The State of Montana benefited from the existing statewide datasets it has maintained and made available for years. Having the right tools, processes, and foundational data layers are critical to optimizing GIS use in an emergency. Erin Fashoway, the state GIS coordinator said, “It’s a no-brainer to use GIS for emergencies. Montana has lots of them.” She sees the key to using GIS for emergencies is not to start using GIS in the middle of an emergency.

By using Survey123 for ArcGIS, Montana gathered data on local conditions throughout the state and in tribal areas that was immediately shared at the Montana Emergency Coordination Center. The information created using the state’s GIS was used by the governor’s task force to drive its decisions.

“There is no doubt in my mind that GIS should be used as a tool to plan for, mitigate, and recover from disasters,” said Fashoway. She believes that “GIS in disaster response is 100 percent necessary.”

Local government, which is the face of government for most people, had to cope with social and economic impacts that originated far away but had close-to-home impacts.

Statewide shelter-in-place orders caused millions of people to lose their jobs and incomes. At the same time, school closures interrupted the free breakfast and lunch programs many families rely on. Food supply chains were disrupted as restaurants closed or adopted limited services and hours at the same time the demand for groceries increased substantially. This dislocation for suppliers and increased demand by grocery stores was exacerbated because they have come to rely on constant shipments and rapid restocking of goods. Widespread panic buying and hoarding compounded these logistics problems, leading to empty store shelves.

The result was food insecurity that was felt early and pervasively. While it was a widespread problem, it required local action to solve. ArcGIS Hub sites and apps supplied residents with current information on local conditions and helped local governments deal with this problem.

For example, Cobb County, Georgia, a longtime, innovative user of GIS, added a web app to its ArcGIS Hub site dedicated to COVID-19 resources. It supplied up-to-date information on grocery inventories of essential items, special hours for at risk people, how crowded stores were, and how well social distancing practices were being followed for area stores. Current data was fed into the app by crowdsourcing data from residents who used Survey123 for ArcGIS to fill out surveys on stores. A story map on the site contained information on area food pantries and government assistance.

Restaurants—a source of food and local employment—have been supported by local governments using GIS. The IT department for the City of Seattle, Washington, created the GIS-based #SupportSeattleSmallBiz app to support local restaurants. Business owners used a simple survey form to populate a web app with information on their status. A public-facing app let residents find restaurants near them and provided phone numbers, website links, and directions. The app made information on more than a thousand businesses quickly available, helping those businesses stay open, keep staff employed, and retain customers.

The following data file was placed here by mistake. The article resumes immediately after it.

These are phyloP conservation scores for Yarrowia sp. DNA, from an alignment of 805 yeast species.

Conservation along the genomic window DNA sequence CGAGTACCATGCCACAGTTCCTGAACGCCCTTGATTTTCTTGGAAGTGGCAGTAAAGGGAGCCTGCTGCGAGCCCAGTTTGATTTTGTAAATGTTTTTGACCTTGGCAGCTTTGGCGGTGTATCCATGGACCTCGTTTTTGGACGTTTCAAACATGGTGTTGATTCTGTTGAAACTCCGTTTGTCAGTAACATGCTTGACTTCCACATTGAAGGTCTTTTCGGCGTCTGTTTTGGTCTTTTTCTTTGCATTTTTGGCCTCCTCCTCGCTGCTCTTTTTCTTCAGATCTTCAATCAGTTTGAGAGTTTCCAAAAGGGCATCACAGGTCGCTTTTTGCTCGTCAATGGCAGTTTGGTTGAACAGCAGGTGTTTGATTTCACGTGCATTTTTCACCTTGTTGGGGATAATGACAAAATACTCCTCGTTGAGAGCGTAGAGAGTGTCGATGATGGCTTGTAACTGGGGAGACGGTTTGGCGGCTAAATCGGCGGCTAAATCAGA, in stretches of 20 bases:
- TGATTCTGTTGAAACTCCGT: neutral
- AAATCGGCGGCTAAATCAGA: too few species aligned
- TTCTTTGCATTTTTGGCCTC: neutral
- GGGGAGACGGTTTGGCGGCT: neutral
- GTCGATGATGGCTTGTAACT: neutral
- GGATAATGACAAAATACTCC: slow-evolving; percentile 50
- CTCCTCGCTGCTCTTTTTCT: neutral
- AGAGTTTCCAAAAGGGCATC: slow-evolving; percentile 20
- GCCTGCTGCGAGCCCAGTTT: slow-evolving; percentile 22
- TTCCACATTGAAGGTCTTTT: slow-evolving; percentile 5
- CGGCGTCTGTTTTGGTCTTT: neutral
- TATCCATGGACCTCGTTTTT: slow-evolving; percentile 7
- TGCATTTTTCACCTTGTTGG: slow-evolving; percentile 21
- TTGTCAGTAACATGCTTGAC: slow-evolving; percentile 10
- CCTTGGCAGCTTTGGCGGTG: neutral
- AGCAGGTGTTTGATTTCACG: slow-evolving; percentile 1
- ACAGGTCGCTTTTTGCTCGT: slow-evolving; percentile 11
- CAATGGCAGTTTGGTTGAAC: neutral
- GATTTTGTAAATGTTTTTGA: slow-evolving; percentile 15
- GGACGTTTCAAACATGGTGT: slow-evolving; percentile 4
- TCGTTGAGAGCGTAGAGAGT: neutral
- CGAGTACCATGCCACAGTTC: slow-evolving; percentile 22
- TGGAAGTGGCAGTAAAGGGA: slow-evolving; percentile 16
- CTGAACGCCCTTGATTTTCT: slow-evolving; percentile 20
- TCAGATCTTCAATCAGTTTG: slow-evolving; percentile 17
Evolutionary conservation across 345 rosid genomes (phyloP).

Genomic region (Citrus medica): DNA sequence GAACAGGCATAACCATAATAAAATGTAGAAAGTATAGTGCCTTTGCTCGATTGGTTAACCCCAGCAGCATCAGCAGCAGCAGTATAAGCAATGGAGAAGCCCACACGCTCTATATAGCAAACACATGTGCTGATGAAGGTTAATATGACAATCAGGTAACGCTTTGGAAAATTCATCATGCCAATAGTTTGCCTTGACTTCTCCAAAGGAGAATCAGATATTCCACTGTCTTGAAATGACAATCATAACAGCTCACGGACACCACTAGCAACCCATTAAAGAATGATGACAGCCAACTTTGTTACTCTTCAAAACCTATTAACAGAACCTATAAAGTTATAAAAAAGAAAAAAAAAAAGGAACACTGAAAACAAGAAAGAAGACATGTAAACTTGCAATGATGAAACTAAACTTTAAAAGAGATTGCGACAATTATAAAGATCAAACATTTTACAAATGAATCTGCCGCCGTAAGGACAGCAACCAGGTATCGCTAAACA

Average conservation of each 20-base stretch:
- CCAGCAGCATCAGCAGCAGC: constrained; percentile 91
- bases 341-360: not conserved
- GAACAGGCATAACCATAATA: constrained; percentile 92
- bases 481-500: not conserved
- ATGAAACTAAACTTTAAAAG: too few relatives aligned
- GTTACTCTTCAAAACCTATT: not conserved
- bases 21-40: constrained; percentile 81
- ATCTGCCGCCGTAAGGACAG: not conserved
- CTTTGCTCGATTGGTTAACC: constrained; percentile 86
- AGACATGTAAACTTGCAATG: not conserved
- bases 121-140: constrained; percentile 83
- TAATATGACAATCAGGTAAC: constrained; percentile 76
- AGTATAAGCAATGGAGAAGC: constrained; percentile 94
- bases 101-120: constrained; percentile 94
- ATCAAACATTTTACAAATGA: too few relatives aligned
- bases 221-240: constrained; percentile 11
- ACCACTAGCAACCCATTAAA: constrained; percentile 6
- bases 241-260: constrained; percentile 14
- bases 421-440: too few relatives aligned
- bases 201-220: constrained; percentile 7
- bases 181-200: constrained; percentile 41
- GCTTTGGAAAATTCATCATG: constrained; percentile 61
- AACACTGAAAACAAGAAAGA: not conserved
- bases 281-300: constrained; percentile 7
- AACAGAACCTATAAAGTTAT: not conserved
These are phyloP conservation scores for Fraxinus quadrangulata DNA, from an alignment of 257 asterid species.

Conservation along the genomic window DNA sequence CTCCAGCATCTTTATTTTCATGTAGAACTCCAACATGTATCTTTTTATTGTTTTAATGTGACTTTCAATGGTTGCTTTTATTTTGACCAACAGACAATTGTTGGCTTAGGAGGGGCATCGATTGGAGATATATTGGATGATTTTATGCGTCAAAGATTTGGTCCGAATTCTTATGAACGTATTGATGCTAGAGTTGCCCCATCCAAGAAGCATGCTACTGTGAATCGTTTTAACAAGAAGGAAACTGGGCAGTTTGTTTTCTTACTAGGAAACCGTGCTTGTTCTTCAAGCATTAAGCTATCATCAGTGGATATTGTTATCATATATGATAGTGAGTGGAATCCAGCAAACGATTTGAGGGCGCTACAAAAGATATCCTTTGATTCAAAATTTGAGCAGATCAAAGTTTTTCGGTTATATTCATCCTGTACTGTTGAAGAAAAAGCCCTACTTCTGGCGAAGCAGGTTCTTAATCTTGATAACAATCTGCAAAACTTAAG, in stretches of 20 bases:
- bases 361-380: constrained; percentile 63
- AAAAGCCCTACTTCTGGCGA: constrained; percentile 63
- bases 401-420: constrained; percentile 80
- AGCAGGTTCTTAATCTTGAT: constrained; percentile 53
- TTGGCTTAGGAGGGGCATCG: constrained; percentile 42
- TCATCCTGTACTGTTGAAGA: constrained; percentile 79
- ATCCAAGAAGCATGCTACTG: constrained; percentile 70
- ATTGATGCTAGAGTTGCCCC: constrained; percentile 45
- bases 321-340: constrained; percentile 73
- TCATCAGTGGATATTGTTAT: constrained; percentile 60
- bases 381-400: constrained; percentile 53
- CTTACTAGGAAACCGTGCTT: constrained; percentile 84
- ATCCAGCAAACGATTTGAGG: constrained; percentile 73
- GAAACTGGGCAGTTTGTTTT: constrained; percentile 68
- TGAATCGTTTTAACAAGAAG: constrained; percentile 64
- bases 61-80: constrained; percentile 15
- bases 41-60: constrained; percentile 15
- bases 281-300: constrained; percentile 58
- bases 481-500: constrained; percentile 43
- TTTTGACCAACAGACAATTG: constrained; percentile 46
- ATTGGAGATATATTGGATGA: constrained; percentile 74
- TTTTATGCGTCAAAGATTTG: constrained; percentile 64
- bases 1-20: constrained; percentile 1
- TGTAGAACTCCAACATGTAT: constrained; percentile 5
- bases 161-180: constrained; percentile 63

Recovery Needs a Geographic Context

While the COVID-19 pandemic was initially perceived as a public health crisis, its effects are rippling through society and will be long-lived. COVID-19 is precipitating an economic emergency that has effects both pervasive and growing. This secondary emergency is enmeshed with other social challenges, notably widespread homelessness.

The interrelated nature of these two issues makes GIS the best framework for holistically arriving at policies. ArcGIS tools and data can determine impacts on businesses and the economic well-being of individuals. With a better idea of these conditions, different levels of government can work together and coordinate efforts.

Regional economic recovery is going to be a collaborative process because the effects of COVID-19 don’t neatly stop at city or county boundaries. Placing data in a geographic context helps visualize relationships and perhaps new solutions. Collecting data will allow predictive modeling and shape recovery. This crisis is an opportunity for collaboration and building cooperation that could continue, limiting data hoarding and promoting reciprocal data sharing.

A Framework for Understanding and Responding

GIS professionals across the world have applied GIS in responding swiftly and decisively to the COVID-19 pandemic and demonstrated just how valuable geospatial thinking is. They showed that using a geographic framework for informing decisions is not just applying technology but helping lead organizations to a better way of dealing not only with emergencies but with day-to-day challenges.

Thousands of organizations that had not used GIS much or at all before the pandemic have successfully stood up systems in response to COVID-19 and realized concrete benefits. Geraghty sees the pandemic as an opportunity for organizations to appreciate how valuable a geospatial framework can be to them. She hopes that people will realize the value of looking at their data geospatially not only to be better prepared for the next public health emergency but to develop better methods for handling other problems.